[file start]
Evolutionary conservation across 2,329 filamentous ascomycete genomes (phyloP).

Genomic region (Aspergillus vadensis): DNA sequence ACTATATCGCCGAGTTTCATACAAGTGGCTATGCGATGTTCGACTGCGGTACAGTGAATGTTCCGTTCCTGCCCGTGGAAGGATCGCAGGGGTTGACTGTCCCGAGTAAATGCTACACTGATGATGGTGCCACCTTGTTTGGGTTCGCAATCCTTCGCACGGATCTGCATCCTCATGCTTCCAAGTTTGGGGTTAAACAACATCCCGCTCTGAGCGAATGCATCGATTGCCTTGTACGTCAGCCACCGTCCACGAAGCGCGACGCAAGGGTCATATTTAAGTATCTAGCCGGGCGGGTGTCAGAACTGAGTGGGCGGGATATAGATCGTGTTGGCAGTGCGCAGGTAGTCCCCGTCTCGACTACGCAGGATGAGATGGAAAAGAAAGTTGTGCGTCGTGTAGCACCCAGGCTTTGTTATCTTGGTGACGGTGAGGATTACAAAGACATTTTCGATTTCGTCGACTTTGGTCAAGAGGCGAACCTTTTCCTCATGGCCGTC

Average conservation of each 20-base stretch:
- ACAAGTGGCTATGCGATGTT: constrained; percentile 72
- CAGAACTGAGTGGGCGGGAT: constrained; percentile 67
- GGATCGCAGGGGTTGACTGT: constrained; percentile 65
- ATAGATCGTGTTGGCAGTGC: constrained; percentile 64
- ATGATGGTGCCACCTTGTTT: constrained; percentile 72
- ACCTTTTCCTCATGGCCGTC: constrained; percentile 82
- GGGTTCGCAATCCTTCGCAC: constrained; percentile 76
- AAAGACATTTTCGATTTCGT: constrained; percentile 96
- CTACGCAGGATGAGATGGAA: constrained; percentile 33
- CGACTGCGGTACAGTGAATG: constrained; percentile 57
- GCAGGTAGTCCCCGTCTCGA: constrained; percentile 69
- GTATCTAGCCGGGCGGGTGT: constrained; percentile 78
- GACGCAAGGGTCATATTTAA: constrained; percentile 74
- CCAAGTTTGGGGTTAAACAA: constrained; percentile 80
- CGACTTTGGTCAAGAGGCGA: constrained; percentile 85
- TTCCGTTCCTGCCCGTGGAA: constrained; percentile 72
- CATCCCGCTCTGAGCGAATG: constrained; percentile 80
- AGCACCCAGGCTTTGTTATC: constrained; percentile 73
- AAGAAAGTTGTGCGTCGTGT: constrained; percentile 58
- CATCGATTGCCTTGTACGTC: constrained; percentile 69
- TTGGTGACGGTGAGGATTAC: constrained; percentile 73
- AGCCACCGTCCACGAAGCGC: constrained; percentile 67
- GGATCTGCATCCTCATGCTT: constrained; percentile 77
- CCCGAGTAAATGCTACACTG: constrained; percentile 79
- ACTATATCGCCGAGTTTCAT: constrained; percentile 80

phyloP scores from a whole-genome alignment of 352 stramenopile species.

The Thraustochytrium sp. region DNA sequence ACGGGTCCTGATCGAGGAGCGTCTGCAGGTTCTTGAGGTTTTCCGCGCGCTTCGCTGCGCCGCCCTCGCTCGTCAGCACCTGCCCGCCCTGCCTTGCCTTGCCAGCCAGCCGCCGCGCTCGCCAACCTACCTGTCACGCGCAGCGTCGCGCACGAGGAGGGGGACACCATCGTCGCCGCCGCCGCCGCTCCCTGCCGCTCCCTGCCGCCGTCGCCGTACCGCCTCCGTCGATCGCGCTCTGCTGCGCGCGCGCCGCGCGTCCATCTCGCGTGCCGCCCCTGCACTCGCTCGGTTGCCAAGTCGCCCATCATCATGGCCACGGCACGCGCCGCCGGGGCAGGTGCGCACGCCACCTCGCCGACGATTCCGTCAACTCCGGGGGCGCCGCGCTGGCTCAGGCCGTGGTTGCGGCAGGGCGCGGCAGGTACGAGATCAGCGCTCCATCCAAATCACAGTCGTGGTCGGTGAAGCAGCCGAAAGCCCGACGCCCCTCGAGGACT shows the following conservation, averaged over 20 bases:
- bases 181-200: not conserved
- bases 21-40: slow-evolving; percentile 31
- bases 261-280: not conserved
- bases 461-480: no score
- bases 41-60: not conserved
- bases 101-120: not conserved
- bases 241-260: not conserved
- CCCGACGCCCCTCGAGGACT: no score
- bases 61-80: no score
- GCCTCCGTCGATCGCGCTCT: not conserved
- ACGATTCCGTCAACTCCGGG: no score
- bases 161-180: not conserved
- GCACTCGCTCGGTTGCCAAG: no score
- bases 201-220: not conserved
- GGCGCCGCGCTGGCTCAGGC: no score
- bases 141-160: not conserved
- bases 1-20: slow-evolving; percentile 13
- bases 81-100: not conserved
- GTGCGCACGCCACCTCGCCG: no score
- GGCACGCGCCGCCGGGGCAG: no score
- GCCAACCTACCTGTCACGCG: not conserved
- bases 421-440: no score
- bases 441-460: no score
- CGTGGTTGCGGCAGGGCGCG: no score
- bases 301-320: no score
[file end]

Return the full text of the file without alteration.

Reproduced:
Evolutionary conservation across 2,329 filamentous ascomycete genomes (phyloP).

Genomic region (Aspergillus vadensis): DNA sequence ACTATATCGCCGAGTTTCATACAAGTGGCTATGCGATGTTCGACTGCGGTACAGTGAATGTTCCGTTCCTGCCCGTGGAAGGATCGCAGGGGTTGACTGTCCCGAGTAAATGCTACACTGATGATGGTGCCACCTTGTTTGGGTTCGCAATCCTTCGCACGGATCTGCATCCTCATGCTTCCAAGTTTGGGGTTAAACAACATCCCGCTCTGAGCGAATGCATCGATTGCCTTGTACGTCAGCCACCGTCCACGAAGCGCGACGCAAGGGTCATATTTAAGTATCTAGCCGGGCGGGTGTCAGAACTGAGTGGGCGGGATATAGATCGTGTTGGCAGTGCGCAGGTAGTCCCCGTCTCGACTACGCAGGATGAGATGGAAAAGAAAGTTGTGCGTCGTGTAGCACCCAGGCTTTGTTATCTTGGTGACGGTGAGGATTACAAAGACATTTTCGATTTCGTCGACTTTGGTCAAGAGGCGAACCTTTTCCTCATGGCCGTC

Average conservation of each 20-base stretch:
- ACAAGTGGCTATGCGATGTT: constrained; percentile 72
- CAGAACTGAGTGGGCGGGAT: constrained; percentile 67
- GGATCGCAGGGGTTGACTGT: constrained; percentile 65
- ATAGATCGTGTTGGCAGTGC: constrained; percentile 64
- ATGATGGTGCCACCTTGTTT: constrained; percentile 72
- ACCTTTTCCTCATGGCCGTC: constrained; percentile 82
- GGGTTCGCAATCCTTCGCAC: constrained; percentile 76
- AAAGACATTTTCGATTTCGT: constrained; percentile 96
- CTACGCAGGATGAGATGGAA: constrained; percentile 33
- CGACTGCGGTACAGTGAATG: constrained; percentile 57
- GCAGGTAGTCCCCGTCTCGA: constrained; percentile 69
- GTATCTAGCCGGGCGGGTGT: constrained; percentile 78
- GACGCAAGGGTCATATTTAA: constrained; percentile 74
- CCAAGTTTGGGGTTAAACAA: constrained; percentile 80
- CGACTTTGGTCAAGAGGCGA: constrained; percentile 85
- TTCCGTTCCTGCCCGTGGAA: constrained; percentile 72
- CATCCCGCTCTGAGCGAATG: constrained; percentile 80
- AGCACCCAGGCTTTGTTATC: constrained; percentile 73
- AAGAAAGTTGTGCGTCGTGT: constrained; percentile 58
- CATCGATTGCCTTGTACGTC: constrained; percentile 69
- TTGGTGACGGTGAGGATTAC: constrained; percentile 73
- AGCCACCGTCCACGAAGCGC: constrained; percentile 67
- GGATCTGCATCCTCATGCTT: constrained; percentile 77
- CCCGAGTAAATGCTACACTG: constrained; percentile 79
- ACTATATCGCCGAGTTTCAT: constrained; percentile 80

phyloP scores from a whole-genome alignment of 352 stramenopile species.

The Thraustochytrium sp. region DNA sequence ACGGGTCCTGATCGAGGAGCGTCTGCAGGTTCTTGAGGTTTTCCGCGCGCTTCGCTGCGCCGCCCTCGCTCGTCAGCACCTGCCCGCCCTGCCTTGCCTTGCCAGCCAGCCGCCGCGCTCGCCAACCTACCTGTCACGCGCAGCGTCGCGCACGAGGAGGGGGACACCATCGTCGCCGCCGCCGCCGCTCCCTGCCGCTCCCTGCCGCCGTCGCCGTACCGCCTCCGTCGATCGCGCTCTGCTGCGCGCGCGCCGCGCGTCCATCTCGCGTGCCGCCCCTGCACTCGCTCGGTTGCCAAGTCGCCCATCATCATGGCCACGGCACGCGCCGCCGGGGCAGGTGCGCACGCCACCTCGCCGACGATTCCGTCAACTCCGGGGGCGCCGCGCTGGCTCAGGCCGTGGTTGCGGCAGGGCGCGGCAGGTACGAGATCAGCGCTCCATCCAAATCACAGTCGTGGTCGGTGAAGCAGCCGAAAGCCCGACGCCCCTCGAGGACT shows the following conservation, averaged over 20 bases:
- bases 181-200: not conserved
- bases 21-40: slow-evolving; percentile 31
- bases 261-280: not conserved
- bases 461-480: no score
- bases 41-60: not conserved
- bases 101-120: not conserved
- bases 241-260: not conserved
- CCCGACGCCCCTCGAGGACT: no score
- bases 61-80: no score
- GCCTCCGTCGATCGCGCTCT: not conserved
- ACGATTCCGTCAACTCCGGG: no score
- bases 161-180: not conserved
- GCACTCGCTCGGTTGCCAAG: no score
- bases 201-220: not conserved
- GGCGCCGCGCTGGCTCAGGC: no score
- bases 141-160: not conserved
- bases 1-20: slow-evolving; percentile 13
- bases 81-100: not conserved
- GTGCGCACGCCACCTCGCCG: no score
- GGCACGCGCCGCCGGGGCAG: no score
- GCCAACCTACCTGTCACGCG: not conserved
- bases 421-440: no score
- bases 441-460: no score
- CGTGGTTGCGGCAGGGCGCG: no score
- bases 301-320: no score